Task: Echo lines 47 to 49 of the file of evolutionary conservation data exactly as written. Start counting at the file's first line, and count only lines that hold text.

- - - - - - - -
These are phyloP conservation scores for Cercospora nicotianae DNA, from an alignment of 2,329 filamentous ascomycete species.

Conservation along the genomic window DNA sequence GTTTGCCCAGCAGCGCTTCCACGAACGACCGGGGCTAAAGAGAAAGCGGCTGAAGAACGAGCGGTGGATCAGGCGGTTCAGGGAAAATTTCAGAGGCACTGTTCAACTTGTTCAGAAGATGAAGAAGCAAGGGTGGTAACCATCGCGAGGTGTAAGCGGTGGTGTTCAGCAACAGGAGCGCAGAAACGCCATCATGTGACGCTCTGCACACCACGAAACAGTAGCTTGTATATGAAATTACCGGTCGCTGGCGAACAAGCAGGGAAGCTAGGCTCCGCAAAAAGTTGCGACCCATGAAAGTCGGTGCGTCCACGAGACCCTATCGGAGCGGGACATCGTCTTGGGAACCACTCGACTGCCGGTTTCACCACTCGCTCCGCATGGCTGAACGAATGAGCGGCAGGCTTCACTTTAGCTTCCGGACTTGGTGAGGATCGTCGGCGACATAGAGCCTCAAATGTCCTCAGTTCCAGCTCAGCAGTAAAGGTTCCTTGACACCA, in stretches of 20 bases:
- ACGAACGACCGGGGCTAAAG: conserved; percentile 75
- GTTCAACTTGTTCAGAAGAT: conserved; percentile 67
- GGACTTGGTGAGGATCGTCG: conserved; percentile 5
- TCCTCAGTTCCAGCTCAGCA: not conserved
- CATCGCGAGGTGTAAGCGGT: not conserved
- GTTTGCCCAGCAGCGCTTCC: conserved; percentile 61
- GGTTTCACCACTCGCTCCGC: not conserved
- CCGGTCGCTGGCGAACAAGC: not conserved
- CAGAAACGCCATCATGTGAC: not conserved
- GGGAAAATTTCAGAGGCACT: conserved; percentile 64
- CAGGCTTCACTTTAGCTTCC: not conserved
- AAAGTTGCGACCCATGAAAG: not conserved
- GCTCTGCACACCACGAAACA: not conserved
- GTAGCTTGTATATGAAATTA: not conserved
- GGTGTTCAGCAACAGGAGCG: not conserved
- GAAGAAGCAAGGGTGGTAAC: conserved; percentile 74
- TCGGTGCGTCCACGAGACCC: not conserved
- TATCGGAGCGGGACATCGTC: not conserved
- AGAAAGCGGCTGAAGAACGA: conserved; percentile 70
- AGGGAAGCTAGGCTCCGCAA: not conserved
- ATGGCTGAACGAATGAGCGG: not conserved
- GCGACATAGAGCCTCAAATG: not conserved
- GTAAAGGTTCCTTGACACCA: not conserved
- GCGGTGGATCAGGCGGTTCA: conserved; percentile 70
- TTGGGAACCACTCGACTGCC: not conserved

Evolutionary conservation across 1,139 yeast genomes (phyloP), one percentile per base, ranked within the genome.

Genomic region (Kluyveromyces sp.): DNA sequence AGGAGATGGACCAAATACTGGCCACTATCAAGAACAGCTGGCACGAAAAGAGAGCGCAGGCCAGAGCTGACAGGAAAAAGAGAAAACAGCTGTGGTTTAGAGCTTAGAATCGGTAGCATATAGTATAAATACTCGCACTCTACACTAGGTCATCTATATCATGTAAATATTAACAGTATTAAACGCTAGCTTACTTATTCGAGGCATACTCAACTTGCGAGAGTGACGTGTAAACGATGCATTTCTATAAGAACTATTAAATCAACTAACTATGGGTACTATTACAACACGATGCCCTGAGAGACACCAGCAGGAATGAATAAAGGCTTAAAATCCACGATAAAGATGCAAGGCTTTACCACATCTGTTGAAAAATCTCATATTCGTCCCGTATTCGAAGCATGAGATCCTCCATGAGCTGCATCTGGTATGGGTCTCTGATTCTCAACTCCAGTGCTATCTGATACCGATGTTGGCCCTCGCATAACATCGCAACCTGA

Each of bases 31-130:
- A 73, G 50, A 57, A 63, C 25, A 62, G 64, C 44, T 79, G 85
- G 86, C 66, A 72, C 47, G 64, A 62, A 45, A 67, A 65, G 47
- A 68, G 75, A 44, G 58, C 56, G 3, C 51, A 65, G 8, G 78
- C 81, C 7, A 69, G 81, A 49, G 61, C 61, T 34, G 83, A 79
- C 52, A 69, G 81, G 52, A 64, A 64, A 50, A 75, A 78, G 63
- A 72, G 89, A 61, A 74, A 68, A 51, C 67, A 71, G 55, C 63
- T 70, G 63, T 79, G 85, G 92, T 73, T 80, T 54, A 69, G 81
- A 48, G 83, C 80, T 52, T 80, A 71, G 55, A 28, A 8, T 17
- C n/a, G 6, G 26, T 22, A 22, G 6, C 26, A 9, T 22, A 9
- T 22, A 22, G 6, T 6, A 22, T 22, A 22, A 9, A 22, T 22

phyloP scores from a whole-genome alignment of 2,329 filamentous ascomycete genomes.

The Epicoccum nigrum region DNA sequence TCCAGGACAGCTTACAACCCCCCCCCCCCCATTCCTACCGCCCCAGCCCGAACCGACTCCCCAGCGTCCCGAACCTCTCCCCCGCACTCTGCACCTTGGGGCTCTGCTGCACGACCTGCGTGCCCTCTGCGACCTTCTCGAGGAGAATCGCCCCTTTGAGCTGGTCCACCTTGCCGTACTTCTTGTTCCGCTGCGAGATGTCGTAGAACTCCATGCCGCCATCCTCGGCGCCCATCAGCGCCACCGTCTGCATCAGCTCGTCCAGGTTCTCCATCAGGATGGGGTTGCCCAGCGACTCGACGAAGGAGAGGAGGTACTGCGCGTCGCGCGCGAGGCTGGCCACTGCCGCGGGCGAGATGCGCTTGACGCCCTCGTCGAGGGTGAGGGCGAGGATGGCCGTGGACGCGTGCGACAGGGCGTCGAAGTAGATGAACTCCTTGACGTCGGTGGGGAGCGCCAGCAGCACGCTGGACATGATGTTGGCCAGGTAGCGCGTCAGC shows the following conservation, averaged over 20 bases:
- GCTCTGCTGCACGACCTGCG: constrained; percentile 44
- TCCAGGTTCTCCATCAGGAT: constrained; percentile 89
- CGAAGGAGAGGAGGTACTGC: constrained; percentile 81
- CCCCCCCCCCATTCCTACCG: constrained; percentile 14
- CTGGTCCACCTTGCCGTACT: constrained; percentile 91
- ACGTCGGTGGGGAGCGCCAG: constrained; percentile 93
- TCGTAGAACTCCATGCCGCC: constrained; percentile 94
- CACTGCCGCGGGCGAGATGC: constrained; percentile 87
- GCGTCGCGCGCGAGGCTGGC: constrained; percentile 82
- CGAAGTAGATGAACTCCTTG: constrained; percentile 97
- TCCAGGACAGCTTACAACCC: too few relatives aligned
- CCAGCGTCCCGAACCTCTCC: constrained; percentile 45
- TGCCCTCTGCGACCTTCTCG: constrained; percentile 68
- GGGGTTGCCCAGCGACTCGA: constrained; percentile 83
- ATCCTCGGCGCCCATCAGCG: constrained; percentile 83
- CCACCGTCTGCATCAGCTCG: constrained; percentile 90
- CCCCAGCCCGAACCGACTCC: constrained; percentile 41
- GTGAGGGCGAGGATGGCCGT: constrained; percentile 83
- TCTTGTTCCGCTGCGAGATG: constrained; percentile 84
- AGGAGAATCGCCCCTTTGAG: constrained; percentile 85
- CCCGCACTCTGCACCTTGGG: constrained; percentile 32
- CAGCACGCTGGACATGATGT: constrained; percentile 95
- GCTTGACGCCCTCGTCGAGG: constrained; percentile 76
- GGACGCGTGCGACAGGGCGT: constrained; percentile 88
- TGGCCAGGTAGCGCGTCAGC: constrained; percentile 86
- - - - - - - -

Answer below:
- CTGGTCCACCTTGCCGTACT: constrained; percentile 91
- ACGTCGGTGGGGAGCGCCAG: constrained; percentile 93
- TCGTAGAACTCCATGCCGCC: constrained; percentile 94